Friday, September17, 2021
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Marine Weather and Tides
Spokane Valley, WA

Version 3.4
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3/30/2021 -- ANZ330 has been split into ANZ331 and ANZ332. Click EDIT in Marine Forecast and select your new zone.
1/26/2021 -- The West Coast Satellite images havd been updated. They now use GEOS-17.
1/1/2021 -- The 7 day forecast are now working well. Thank you NOAA for your support.

Sunrise 6:28AMSunset 6:58PM Friday September 17, 2021 1:16 AM PDT (08:16 UTC) Moonrise 6:06PMMoonset 2:11AM Illumination 82% Phase: Waxing Gibbous; Moon at 11 days in cycle
NOTE: Some of the data on this page has not been verified and should be used with that in mind. It may and occasionally will, be wrong. The tide reports are by xtide and are NOT FOR NAVIGATION.
Marine Forecasts
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7 Day Forecast for Marine Location Near Spokane Valley, WA
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location: 47.64, -117.19     debug


Area Discussion for - Spokane, WA
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FXUS66 KOTX 170432 AFDOTX

Area Forecast Discussion National Weather Service Spokane WA 932 PM PDT Thu Sep 16 2021

SYNOPSIS.

Dry weather continues tonight, but clouds will start to increase ahead of the next system. That system moves into the region between Friday and Sunday, with rainy and breezy conditions and cooler temperatures. The area starts to dry out in the new work week, save for some passing slight shower chances. Temperatures will also moderate back towards normal values by the middle of next week.

DISCUSSION.

. First fall like weather system of the season to deliver moderate to heavy rain to portions of the Inland Northwest Friday into the weekend .

Tonight through Saturday night: A large swath of sub-tropical moisture is making its march across the eastern Pacific along the 45N parallel. There is up to 1.5 to 1.75 inches of P-wats contained in the plume currently, which is up to 200% of normal for this time of year. Satellite imagery depicts a couple distinct shortwave disturbances along this plume: one out at 140W, which will swing through a warm front on Friday, and the other out around 158W will push across a cold front on Saturday. The warm front tomorrow will result in increasing moderate to heavy rain over the Cascades. Westerly winds of 40-50 kts at ridge top level will result in strong downsloping along the east slopes of the Cascades with rain decreasing dramatically away from the crest. By the time moisture reaches Wenatchee, Waterville, and Omak, it looks as if only very light rain or sprinkles will fall for tomorrow afternoon. Southerly winds into the northeast Washington and into the Idaho Panhandle will result in better upslope into the higher terrain there where light rainfall is expected. The rest of the region will mainly just see thickening mid to high level clouds tomorrow as low levels will be starting out very dry. Southerly winds across the Palouse, Spokane West Plains and western portion of the Columbia Basin will result in elevated fire weather conditions due to a combination of low RHs and breezy winds.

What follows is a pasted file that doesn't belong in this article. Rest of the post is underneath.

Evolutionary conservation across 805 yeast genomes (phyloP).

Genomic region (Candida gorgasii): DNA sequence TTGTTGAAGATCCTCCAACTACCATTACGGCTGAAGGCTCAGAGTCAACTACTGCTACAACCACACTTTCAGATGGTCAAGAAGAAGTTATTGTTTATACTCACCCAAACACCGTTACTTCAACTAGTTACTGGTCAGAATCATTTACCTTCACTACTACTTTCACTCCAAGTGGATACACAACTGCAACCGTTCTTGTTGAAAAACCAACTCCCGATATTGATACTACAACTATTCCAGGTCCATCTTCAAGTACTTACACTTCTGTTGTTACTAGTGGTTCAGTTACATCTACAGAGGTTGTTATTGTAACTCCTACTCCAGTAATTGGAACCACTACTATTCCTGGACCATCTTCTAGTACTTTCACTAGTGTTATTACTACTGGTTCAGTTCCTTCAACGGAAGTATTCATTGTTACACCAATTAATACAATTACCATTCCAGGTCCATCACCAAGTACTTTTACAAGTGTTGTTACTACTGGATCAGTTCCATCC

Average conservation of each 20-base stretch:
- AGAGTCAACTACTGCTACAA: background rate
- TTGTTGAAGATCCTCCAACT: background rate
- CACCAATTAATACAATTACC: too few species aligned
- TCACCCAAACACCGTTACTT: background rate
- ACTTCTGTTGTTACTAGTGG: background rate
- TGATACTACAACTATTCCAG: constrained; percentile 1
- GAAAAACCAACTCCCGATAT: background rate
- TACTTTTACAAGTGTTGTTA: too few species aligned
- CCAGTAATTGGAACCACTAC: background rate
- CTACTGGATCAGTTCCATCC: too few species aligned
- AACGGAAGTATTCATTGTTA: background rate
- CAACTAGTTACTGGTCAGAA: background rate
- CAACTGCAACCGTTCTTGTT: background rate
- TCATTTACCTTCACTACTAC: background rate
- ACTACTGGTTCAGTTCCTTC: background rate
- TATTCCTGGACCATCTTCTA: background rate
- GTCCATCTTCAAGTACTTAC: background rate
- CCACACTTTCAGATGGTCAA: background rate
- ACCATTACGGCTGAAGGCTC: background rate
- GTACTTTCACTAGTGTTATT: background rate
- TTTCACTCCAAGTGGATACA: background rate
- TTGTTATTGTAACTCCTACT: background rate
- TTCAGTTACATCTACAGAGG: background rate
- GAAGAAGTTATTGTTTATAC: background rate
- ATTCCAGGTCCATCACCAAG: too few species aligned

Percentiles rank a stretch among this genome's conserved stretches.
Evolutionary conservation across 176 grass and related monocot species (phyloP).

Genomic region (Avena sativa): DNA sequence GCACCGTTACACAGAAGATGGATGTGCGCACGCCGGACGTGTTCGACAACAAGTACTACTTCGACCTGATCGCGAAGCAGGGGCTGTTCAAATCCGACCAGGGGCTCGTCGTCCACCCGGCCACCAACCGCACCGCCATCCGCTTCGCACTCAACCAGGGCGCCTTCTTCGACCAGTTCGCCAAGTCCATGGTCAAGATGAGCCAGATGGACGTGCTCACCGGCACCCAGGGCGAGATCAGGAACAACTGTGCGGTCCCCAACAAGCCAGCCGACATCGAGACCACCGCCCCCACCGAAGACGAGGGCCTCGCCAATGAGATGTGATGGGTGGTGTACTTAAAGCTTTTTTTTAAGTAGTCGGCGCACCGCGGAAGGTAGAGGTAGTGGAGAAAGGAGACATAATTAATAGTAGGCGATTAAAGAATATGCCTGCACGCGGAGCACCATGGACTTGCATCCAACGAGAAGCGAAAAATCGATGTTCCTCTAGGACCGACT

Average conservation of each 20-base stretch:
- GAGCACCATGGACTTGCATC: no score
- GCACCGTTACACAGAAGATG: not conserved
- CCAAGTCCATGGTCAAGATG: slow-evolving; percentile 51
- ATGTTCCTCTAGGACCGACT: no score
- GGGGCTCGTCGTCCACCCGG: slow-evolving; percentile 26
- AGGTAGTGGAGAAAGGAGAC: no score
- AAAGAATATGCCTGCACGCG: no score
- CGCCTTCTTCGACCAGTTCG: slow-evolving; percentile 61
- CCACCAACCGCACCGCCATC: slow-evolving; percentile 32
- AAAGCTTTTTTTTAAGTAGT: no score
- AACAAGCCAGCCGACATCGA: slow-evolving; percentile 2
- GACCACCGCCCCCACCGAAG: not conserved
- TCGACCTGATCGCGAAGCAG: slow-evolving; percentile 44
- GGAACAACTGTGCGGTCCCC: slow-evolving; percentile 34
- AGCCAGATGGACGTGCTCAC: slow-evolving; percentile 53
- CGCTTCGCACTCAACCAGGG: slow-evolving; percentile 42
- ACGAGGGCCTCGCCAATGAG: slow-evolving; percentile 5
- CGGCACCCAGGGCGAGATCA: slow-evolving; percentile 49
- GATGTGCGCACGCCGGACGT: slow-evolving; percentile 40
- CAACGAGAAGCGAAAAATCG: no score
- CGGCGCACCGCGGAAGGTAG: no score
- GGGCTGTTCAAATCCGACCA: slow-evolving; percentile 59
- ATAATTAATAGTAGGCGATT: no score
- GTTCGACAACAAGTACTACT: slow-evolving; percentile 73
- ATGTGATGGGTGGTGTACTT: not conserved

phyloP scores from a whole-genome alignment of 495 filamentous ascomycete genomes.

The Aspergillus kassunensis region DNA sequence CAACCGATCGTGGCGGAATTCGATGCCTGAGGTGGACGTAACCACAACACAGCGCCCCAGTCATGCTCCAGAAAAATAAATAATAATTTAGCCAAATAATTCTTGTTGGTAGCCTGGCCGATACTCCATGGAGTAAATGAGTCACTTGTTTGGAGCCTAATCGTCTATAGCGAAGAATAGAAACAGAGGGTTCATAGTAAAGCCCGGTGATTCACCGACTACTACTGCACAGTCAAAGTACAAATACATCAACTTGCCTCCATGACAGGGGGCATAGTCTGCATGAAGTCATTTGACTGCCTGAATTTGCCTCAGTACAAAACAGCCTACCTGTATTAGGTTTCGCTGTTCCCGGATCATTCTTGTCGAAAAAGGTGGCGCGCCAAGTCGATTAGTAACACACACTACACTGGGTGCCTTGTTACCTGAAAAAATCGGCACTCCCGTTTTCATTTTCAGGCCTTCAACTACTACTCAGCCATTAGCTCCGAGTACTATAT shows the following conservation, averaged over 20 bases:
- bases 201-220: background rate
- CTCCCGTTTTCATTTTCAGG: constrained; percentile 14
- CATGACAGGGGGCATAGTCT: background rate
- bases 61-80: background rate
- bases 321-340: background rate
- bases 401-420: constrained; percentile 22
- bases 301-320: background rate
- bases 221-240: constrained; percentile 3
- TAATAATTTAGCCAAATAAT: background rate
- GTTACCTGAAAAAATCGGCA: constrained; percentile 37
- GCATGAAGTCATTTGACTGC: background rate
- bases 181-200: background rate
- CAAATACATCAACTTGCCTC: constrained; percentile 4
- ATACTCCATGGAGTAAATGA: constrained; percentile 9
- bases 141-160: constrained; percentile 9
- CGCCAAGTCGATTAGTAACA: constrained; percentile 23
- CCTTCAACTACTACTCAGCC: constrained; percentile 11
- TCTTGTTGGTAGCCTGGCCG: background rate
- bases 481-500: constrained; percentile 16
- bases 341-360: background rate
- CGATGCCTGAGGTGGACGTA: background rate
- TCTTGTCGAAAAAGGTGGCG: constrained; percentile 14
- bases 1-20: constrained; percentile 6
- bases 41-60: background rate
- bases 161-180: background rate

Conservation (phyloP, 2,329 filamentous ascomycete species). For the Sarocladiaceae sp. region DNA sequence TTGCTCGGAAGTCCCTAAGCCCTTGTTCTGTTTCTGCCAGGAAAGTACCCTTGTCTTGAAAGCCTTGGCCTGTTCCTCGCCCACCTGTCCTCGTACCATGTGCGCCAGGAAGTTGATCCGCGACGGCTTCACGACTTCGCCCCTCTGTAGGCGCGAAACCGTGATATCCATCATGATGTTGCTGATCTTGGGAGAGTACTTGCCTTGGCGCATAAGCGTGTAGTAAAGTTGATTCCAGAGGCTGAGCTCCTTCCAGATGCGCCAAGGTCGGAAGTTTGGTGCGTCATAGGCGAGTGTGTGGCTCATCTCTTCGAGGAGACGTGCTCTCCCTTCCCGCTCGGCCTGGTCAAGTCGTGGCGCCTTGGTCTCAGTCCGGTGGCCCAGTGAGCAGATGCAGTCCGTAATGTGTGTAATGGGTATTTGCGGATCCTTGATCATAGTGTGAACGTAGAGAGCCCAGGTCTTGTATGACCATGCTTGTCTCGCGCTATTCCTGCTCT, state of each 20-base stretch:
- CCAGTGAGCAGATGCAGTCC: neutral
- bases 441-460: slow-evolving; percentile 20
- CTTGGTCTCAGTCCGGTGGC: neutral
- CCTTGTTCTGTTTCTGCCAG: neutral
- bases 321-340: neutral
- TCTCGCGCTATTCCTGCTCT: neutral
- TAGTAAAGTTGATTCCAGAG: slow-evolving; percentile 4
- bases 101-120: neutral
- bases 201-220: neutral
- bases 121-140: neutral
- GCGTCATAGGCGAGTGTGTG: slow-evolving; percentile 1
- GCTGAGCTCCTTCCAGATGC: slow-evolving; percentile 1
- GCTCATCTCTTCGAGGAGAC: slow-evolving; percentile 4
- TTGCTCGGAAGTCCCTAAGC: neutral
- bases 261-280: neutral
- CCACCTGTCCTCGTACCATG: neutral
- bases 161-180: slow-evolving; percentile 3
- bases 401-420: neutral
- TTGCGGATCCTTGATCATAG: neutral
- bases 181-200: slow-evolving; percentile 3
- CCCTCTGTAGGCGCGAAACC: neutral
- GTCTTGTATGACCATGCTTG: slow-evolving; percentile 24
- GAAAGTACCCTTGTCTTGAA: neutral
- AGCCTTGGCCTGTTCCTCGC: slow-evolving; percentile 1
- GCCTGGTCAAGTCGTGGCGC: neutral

That next shortwave out there in the Gulf of Alaska will dig Friday as it races across the eastern Pacific. The process of the this shortwave digging will slow down its progression with the cold front taking much of Friday night into Saturday to actually push across the Inland Northwest. The cold front is expected to push east of the Cascades between midnight to early Saturday morning. This front will result in a continued potential of moderate to heavy rain over the Cascade crest. Rainfall rates will also increase with this front across the extreme eastern Washington and into the Idaho Panhandle as it makes its march Saturday morning into Saturday afternoon. The front looks to move more slowly as it pushes across the southeast portion of the forecast area and may even get hung up Saturday evening into Saturday night over northeast Oregon to the southern/central Idaho Panhandle. The moisture plume won't be quite as wet by Saturday night, but may see a steady light to moderate rain under the front where it becomes hung up.

Rainfall totals Friday through Saturday will vary substantially depending on the location. The Cascade crest will see the potential for 2 to 3 inches with locally higher amounts possible. This will be a concern for debris flows on the Cedar Creek and Cub Creek burn scars as well as general rock slides in steep terrain. The threat for debris flows on the burn scars that a Flash Flood Watch has been issued during the period of heaviest rainfall from Friday afternoon through Saturday morning, which may see impacts out over Highway 20 near Mazama. Further away from the Cascade crest in the lee of the Cascades, we may see less than a tenth of an inch of rainfall due to the strong westerly flow. Between a quarter to a half of an inch of rainfall is expected with the cold front over the Upper Columbia Basin, Palouse, Spokane Area, Northeast Mountains, and higher amounts still over the Panhandle between 0.50 to 1.00 inches on average. This rainfall is not expected to cause much in the way of impacts and will be a welcome sight after a very dry summer season. We will need to keep an eye on flashier creeks such as Paradise Creek for minor flooding, but even this looks like a low threat.